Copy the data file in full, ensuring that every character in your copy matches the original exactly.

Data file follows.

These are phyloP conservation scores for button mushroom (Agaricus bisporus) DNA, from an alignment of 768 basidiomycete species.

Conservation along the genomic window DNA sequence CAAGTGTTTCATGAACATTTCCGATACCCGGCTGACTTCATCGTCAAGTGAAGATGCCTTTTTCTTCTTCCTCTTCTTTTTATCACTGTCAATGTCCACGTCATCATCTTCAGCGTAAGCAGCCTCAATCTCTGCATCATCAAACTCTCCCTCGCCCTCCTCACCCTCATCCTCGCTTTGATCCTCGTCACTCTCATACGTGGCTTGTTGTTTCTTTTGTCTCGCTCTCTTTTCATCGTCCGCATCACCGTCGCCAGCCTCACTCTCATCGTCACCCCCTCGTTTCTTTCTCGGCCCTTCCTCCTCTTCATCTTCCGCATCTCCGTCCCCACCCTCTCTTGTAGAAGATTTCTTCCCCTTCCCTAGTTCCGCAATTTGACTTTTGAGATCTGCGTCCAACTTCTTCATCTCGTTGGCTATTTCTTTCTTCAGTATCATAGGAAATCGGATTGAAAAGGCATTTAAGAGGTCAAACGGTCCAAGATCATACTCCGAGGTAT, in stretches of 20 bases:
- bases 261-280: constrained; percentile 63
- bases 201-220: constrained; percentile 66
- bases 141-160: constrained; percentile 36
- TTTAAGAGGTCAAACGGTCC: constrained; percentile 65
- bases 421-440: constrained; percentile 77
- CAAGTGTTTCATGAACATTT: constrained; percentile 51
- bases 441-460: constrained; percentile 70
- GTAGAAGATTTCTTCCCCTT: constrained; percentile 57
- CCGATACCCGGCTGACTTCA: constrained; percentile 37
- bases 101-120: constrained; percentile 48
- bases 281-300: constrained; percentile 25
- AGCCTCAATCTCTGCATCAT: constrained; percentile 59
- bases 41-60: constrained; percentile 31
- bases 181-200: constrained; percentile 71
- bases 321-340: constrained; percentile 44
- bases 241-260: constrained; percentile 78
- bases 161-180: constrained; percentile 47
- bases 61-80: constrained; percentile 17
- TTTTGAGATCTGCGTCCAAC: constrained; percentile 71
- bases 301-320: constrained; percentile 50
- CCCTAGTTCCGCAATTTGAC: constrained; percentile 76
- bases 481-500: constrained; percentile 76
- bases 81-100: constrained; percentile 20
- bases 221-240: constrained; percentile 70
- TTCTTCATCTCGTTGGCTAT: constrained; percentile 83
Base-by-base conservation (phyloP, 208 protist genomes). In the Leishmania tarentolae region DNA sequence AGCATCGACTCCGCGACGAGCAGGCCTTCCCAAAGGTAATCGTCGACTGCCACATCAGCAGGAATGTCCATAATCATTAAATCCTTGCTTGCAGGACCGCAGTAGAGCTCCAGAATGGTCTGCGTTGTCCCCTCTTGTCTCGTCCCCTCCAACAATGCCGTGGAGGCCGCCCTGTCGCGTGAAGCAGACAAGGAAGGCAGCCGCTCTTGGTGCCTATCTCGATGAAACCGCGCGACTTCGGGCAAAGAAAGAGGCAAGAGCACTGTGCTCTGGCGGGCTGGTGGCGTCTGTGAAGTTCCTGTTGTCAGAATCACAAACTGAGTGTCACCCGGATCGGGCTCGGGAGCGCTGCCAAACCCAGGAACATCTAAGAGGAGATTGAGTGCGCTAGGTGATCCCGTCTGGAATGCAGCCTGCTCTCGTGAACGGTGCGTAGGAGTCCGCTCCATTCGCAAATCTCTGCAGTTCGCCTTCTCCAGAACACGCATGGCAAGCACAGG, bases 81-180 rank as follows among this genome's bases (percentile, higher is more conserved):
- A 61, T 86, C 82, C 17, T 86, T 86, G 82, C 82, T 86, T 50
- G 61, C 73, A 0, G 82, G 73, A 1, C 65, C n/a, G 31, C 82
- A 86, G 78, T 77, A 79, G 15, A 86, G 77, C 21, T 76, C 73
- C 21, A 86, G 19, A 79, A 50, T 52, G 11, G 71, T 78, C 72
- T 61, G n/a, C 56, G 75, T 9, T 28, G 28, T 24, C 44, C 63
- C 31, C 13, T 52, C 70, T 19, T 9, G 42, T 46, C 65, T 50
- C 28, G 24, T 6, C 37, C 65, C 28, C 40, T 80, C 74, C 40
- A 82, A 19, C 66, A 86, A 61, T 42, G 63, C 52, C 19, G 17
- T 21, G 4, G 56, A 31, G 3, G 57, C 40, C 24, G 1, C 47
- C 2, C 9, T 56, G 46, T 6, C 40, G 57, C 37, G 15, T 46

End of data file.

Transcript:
These are phyloP conservation scores for button mushroom (Agaricus bisporus) DNA, from an alignment of 768 basidiomycete species.

Conservation along the genomic window DNA sequence CAAGTGTTTCATGAACATTTCCGATACCCGGCTGACTTCATCGTCAAGTGAAGATGCCTTTTTCTTCTTCCTCTTCTTTTTATCACTGTCAATGTCCACGTCATCATCTTCAGCGTAAGCAGCCTCAATCTCTGCATCATCAAACTCTCCCTCGCCCTCCTCACCCTCATCCTCGCTTTGATCCTCGTCACTCTCATACGTGGCTTGTTGTTTCTTTTGTCTCGCTCTCTTTTCATCGTCCGCATCACCGTCGCCAGCCTCACTCTCATCGTCACCCCCTCGTTTCTTTCTCGGCCCTTCCTCCTCTTCATCTTCCGCATCTCCGTCCCCACCCTCTCTTGTAGAAGATTTCTTCCCCTTCCCTAGTTCCGCAATTTGACTTTTGAGATCTGCGTCCAACTTCTTCATCTCGTTGGCTATTTCTTTCTTCAGTATCATAGGAAATCGGATTGAAAAGGCATTTAAGAGGTCAAACGGTCCAAGATCATACTCCGAGGTAT, in stretches of 20 bases:
- bases 261-280: constrained; percentile 63
- bases 201-220: constrained; percentile 66
- bases 141-160: constrained; percentile 36
- TTTAAGAGGTCAAACGGTCC: constrained; percentile 65
- bases 421-440: constrained; percentile 77
- CAAGTGTTTCATGAACATTT: constrained; percentile 51
- bases 441-460: constrained; percentile 70
- GTAGAAGATTTCTTCCCCTT: constrained; percentile 57
- CCGATACCCGGCTGACTTCA: constrained; percentile 37
- bases 101-120: constrained; percentile 48
- bases 281-300: constrained; percentile 25
- AGCCTCAATCTCTGCATCAT: constrained; percentile 59
- bases 41-60: constrained; percentile 31
- bases 181-200: constrained; percentile 71
- bases 321-340: constrained; percentile 44
- bases 241-260: constrained; percentile 78
- bases 161-180: constrained; percentile 47
- bases 61-80: constrained; percentile 17
- TTTTGAGATCTGCGTCCAAC: constrained; percentile 71
- bases 301-320: constrained; percentile 50
- CCCTAGTTCCGCAATTTGAC: constrained; percentile 76
- bases 481-500: constrained; percentile 76
- bases 81-100: constrained; percentile 20
- bases 221-240: constrained; percentile 70
- TTCTTCATCTCGTTGGCTAT: constrained; percentile 83
Base-by-base conservation (phyloP, 208 protist genomes). In the Leishmania tarentolae region DNA sequence AGCATCGACTCCGCGACGAGCAGGCCTTCCCAAAGGTAATCGTCGACTGCCACATCAGCAGGAATGTCCATAATCATTAAATCCTTGCTTGCAGGACCGCAGTAGAGCTCCAGAATGGTCTGCGTTGTCCCCTCTTGTCTCGTCCCCTCCAACAATGCCGTGGAGGCCGCCCTGTCGCGTGAAGCAGACAAGGAAGGCAGCCGCTCTTGGTGCCTATCTCGATGAAACCGCGCGACTTCGGGCAAAGAAAGAGGCAAGAGCACTGTGCTCTGGCGGGCTGGTGGCGTCTGTGAAGTTCCTGTTGTCAGAATCACAAACTGAGTGTCACCCGGATCGGGCTCGGGAGCGCTGCCAAACCCAGGAACATCTAAGAGGAGATTGAGTGCGCTAGGTGATCCCGTCTGGAATGCAGCCTGCTCTCGTGAACGGTGCGTAGGAGTCCGCTCCATTCGCAAATCTCTGCAGTTCGCCTTCTCCAGAACACGCATGGCAAGCACAGG, bases 81-180 rank as follows among this genome's bases (percentile, higher is more conserved):
- A 61, T 86, C 82, C 17, T 86, T 86, G 82, C 82, T 86, T 50
- G 61, C 73, A 0, G 82, G 73, A 1, C 65, C n/a, G 31, C 82
- A 86, G 78, T 77, A 79, G 15, A 86, G 77, C 21, T 76, C 73
- C 21, A 86, G 19, A 79, A 50, T 52, G 11, G 71, T 78, C 72
- T 61, G n/a, C 56, G 75, T 9, T 28, G 28, T 24, C 44, C 63
- C 31, C 13, T 52, C 70, T 19, T 9, G 42, T 46, C 65, T 50
- C 28, G 24, T 6, C 37, C 65, C 28, C 40, T 80, C 74, C 40
- A 82, A 19, C 66, A 86, A 61, T 42, G 63, C 52, C 19, G 17
- T 21, G 4, G 56, A 31, G 3, G 57, C 40, C 24, G 1, C 47
- C 2, C 9, T 56, G 46, T 6, C 40, G 57, C 37, G 15, T 46